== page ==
120 shuttle flights will fly in and out of Dubai World Central (DWC) airport daily during the course of the tournament. This is set to increase DWC’s passenger traffic three-fold. According to Gulf News, to accommodate these forecast passengers, the airport has:
A dedicated front-line team to facilitate efficient processing at every service touchpoint, ensuring a consistently smooth experience and on-time departures.
More than 60 check-in counters.
21 boarding gates.
60 passport control counters (departures and arrivals).
10 smart gates.
4 baggage belts on arrivals.
Discussing the pressure that the World Cup will bring, Paul Griffiths, CEO Dubai Airports said:
“A spike in demand of this magnitude would pose a challenge for any airport, but we have had some recent practice. In May-June this year, we orchestrated the almost flawless temporary relocation of more than 1,000 flights a week from Dubai International (DXB) to DWC for the 45-day long DXB northern runway rehabilitation project, while managing an exceptionally strong recovery throughout.”
Discussing sustainability with the President of Shell Aviation, Jan Toschka
At the World Aviation Festival in Amsterdam, I sat down with Jan Toschka, President of Shell Aviation to discuss sustainability.
Different ways the sustainability discussion has shifted in recent times.
How seriously the industry is taking the need to decarbonise.
Current barriers to the broader use and production of Sustainable Aviation Fuel (SAF).
Shell’s new blockchain powered book-and-claim solution Avelia, and how it will increase the production of SAF.
The importance of collaboration for meeting sustainability needs.
The industry has set its sights on SAF as one of the keys levers to decarbonise aviation. Defined as “renewable or waste-driven aviation fuels that meets sustainability criteria,” SAF has the potential to reduce lifecycle emissions by 80 per-cent when used in neat form.
Through replacing traditional jet fuel with SAF, the industry can hope to significantly reduce its carbon footprint. Consequently, SAF plays a large role in many airlines’ sustainability roadmaps. However, right now this costs two to eight times more than traditional, carbon emission heavy, jet fuel.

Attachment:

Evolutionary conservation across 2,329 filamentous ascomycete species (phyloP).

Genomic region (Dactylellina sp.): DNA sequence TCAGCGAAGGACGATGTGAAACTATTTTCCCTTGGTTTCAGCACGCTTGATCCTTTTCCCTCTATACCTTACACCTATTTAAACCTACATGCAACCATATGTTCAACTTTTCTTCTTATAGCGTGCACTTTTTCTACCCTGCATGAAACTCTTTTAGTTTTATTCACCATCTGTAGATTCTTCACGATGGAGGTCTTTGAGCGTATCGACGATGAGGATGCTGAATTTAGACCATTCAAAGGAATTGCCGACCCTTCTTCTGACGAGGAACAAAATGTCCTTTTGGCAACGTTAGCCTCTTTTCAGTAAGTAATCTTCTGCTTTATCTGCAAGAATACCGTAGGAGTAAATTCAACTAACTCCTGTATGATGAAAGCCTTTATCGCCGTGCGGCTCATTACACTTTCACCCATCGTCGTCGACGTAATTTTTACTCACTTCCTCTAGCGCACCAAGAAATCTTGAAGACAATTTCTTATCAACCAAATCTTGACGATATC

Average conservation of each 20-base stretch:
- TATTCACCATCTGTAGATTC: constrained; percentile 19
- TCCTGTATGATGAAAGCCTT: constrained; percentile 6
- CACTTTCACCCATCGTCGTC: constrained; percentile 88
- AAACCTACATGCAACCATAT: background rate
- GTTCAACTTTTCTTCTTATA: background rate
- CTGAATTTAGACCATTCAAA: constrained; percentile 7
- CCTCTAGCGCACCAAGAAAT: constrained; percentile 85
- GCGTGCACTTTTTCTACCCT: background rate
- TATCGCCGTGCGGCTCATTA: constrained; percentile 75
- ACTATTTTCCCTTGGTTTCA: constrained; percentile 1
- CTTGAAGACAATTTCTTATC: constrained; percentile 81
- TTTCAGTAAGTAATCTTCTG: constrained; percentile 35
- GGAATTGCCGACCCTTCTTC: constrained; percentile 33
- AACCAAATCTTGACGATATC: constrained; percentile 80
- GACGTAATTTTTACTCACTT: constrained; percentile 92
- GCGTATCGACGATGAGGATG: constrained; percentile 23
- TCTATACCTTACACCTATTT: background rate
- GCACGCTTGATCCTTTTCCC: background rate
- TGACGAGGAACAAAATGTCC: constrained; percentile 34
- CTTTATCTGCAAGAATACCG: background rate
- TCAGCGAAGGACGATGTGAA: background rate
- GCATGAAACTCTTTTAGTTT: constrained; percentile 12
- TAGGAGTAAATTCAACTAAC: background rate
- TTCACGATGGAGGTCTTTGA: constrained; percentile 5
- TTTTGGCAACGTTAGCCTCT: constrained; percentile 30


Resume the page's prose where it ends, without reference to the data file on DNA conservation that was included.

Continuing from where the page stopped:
This cost creates a chicken and egg problem that Jan explains in the interview. On one side, airlines struggle to make commitments and on the other, fuel providers are lacking the strong demand signal to invest at scale and increase production, which in turn dampens demand because of SAF’s price premium. The Air Transport Action Group estimates that up to $1.45 trillion worth of investment over the next 30 years will be needed for scaling up production. During the interview, Jan discusses this dilemma and explores what steps are needed to overcome this to ensure there is enough SAF to satisfy demand.
One of Shell’s priorities is collaboration across the value chain to unlock demand in order to de-risk investment and grow confidence for SAF production and use. Shell has made headlines in the recent months – for example, in August 2022, Shell signed a landmark memorandum of understanding (MoU) with Lufthansa over a potential purchase agreement which could deliver up to 1.8 million metric tonnes of SAF over a seven-year period, starting 2024. When considering the ‘chicken and egg’ problem, MoUs like this one play an important role in helping to gain confidence that’s needed to scale up SAF production.